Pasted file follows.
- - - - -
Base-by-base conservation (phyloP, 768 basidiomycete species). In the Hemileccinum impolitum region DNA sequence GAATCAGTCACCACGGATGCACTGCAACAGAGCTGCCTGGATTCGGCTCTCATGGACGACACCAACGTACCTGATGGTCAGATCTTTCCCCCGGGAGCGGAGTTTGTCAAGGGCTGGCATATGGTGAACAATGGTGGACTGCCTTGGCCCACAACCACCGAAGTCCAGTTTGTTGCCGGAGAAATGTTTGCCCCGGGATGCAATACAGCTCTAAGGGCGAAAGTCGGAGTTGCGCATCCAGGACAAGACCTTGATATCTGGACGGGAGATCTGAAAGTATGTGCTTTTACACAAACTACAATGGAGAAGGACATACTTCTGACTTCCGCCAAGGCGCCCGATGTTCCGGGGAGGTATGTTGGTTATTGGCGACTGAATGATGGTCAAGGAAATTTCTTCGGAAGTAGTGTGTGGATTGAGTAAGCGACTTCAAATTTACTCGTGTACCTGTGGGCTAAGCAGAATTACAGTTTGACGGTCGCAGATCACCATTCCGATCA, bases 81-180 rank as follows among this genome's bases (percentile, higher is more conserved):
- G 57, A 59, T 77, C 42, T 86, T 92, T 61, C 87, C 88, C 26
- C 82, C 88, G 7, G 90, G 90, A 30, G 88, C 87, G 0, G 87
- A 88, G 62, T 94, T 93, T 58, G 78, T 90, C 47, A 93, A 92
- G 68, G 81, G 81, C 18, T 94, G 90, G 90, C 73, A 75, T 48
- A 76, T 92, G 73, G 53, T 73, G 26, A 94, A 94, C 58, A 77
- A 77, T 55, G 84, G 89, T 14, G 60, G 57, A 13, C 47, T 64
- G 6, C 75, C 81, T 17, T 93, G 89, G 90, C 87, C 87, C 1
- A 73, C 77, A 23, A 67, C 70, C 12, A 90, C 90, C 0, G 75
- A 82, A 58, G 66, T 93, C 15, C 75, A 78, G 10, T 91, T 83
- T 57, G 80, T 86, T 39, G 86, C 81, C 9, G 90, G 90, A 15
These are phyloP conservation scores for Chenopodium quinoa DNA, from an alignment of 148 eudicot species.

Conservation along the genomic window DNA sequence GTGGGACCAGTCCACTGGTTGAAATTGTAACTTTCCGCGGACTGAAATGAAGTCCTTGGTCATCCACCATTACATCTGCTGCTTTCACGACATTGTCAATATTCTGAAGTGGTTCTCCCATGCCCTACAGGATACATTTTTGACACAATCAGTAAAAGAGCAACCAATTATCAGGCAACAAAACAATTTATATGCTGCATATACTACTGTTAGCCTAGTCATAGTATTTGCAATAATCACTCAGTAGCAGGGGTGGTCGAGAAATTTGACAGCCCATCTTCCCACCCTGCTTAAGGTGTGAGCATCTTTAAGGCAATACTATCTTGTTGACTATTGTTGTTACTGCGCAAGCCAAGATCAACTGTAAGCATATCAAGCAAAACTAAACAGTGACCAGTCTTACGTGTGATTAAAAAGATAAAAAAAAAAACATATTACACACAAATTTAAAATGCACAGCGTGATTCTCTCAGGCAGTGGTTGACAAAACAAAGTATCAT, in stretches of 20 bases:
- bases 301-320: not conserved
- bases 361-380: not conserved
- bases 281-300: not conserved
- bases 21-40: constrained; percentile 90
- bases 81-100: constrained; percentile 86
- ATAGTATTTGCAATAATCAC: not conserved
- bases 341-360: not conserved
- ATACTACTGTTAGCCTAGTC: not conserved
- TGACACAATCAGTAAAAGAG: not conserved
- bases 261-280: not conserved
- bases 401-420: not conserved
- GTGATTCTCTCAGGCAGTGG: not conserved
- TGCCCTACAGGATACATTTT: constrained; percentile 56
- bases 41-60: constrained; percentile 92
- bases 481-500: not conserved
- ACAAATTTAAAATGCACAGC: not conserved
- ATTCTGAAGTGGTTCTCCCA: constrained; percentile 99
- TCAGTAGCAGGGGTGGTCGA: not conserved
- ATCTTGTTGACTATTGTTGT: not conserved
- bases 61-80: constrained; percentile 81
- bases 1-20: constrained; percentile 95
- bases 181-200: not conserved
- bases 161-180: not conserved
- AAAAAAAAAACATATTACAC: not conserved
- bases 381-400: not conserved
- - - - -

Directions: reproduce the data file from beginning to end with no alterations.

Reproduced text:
Base-by-base conservation (phyloP, 768 basidiomycete species). In the Hemileccinum impolitum region DNA sequence GAATCAGTCACCACGGATGCACTGCAACAGAGCTGCCTGGATTCGGCTCTCATGGACGACACCAACGTACCTGATGGTCAGATCTTTCCCCCGGGAGCGGAGTTTGTCAAGGGCTGGCATATGGTGAACAATGGTGGACTGCCTTGGCCCACAACCACCGAAGTCCAGTTTGTTGCCGGAGAAATGTTTGCCCCGGGATGCAATACAGCTCTAAGGGCGAAAGTCGGAGTTGCGCATCCAGGACAAGACCTTGATATCTGGACGGGAGATCTGAAAGTATGTGCTTTTACACAAACTACAATGGAGAAGGACATACTTCTGACTTCCGCCAAGGCGCCCGATGTTCCGGGGAGGTATGTTGGTTATTGGCGACTGAATGATGGTCAAGGAAATTTCTTCGGAAGTAGTGTGTGGATTGAGTAAGCGACTTCAAATTTACTCGTGTACCTGTGGGCTAAGCAGAATTACAGTTTGACGGTCGCAGATCACCATTCCGATCA, bases 81-180 rank as follows among this genome's bases (percentile, higher is more conserved):
- G 57, A 59, T 77, C 42, T 86, T 92, T 61, C 87, C 88, C 26
- C 82, C 88, G 7, G 90, G 90, A 30, G 88, C 87, G 0, G 87
- A 88, G 62, T 94, T 93, T 58, G 78, T 90, C 47, A 93, A 92
- G 68, G 81, G 81, C 18, T 94, G 90, G 90, C 73, A 75, T 48
- A 76, T 92, G 73, G 53, T 73, G 26, A 94, A 94, C 58, A 77
- A 77, T 55, G 84, G 89, T 14, G 60, G 57, A 13, C 47, T 64
- G 6, C 75, C 81, T 17, T 93, G 89, G 90, C 87, C 87, C 1
- A 73, C 77, A 23, A 67, C 70, C 12, A 90, C 90, C 0, G 75
- A 82, A 58, G 66, T 93, C 15, C 75, A 78, G 10, T 91, T 83
- T 57, G 80, T 86, T 39, G 86, C 81, C 9, G 90, G 90, A 15
These are phyloP conservation scores for Chenopodium quinoa DNA, from an alignment of 148 eudicot species.

Conservation along the genomic window DNA sequence GTGGGACCAGTCCACTGGTTGAAATTGTAACTTTCCGCGGACTGAAATGAAGTCCTTGGTCATCCACCATTACATCTGCTGCTTTCACGACATTGTCAATATTCTGAAGTGGTTCTCCCATGCCCTACAGGATACATTTTTGACACAATCAGTAAAAGAGCAACCAATTATCAGGCAACAAAACAATTTATATGCTGCATATACTACTGTTAGCCTAGTCATAGTATTTGCAATAATCACTCAGTAGCAGGGGTGGTCGAGAAATTTGACAGCCCATCTTCCCACCCTGCTTAAGGTGTGAGCATCTTTAAGGCAATACTATCTTGTTGACTATTGTTGTTACTGCGCAAGCCAAGATCAACTGTAAGCATATCAAGCAAAACTAAACAGTGACCAGTCTTACGTGTGATTAAAAAGATAAAAAAAAAAACATATTACACACAAATTTAAAATGCACAGCGTGATTCTCTCAGGCAGTGGTTGACAAAACAAAGTATCAT, in stretches of 20 bases:
- bases 301-320: not conserved
- bases 361-380: not conserved
- bases 281-300: not conserved
- bases 21-40: constrained; percentile 90
- bases 81-100: constrained; percentile 86
- ATAGTATTTGCAATAATCAC: not conserved
- bases 341-360: not conserved
- ATACTACTGTTAGCCTAGTC: not conserved
- TGACACAATCAGTAAAAGAG: not conserved
- bases 261-280: not conserved
- bases 401-420: not conserved
- GTGATTCTCTCAGGCAGTGG: not conserved
- TGCCCTACAGGATACATTTT: constrained; percentile 56
- bases 41-60: constrained; percentile 92
- bases 481-500: not conserved
- ACAAATTTAAAATGCACAGC: not conserved
- ATTCTGAAGTGGTTCTCCCA: constrained; percentile 99
- TCAGTAGCAGGGGTGGTCGA: not conserved
- ATCTTGTTGACTATTGTTGT: not conserved
- bases 61-80: constrained; percentile 81
- bases 1-20: constrained; percentile 95
- bases 181-200: not conserved
- bases 161-180: not conserved
- AAAAAAAAAACATATTACAC: not conserved
- bases 381-400: not conserved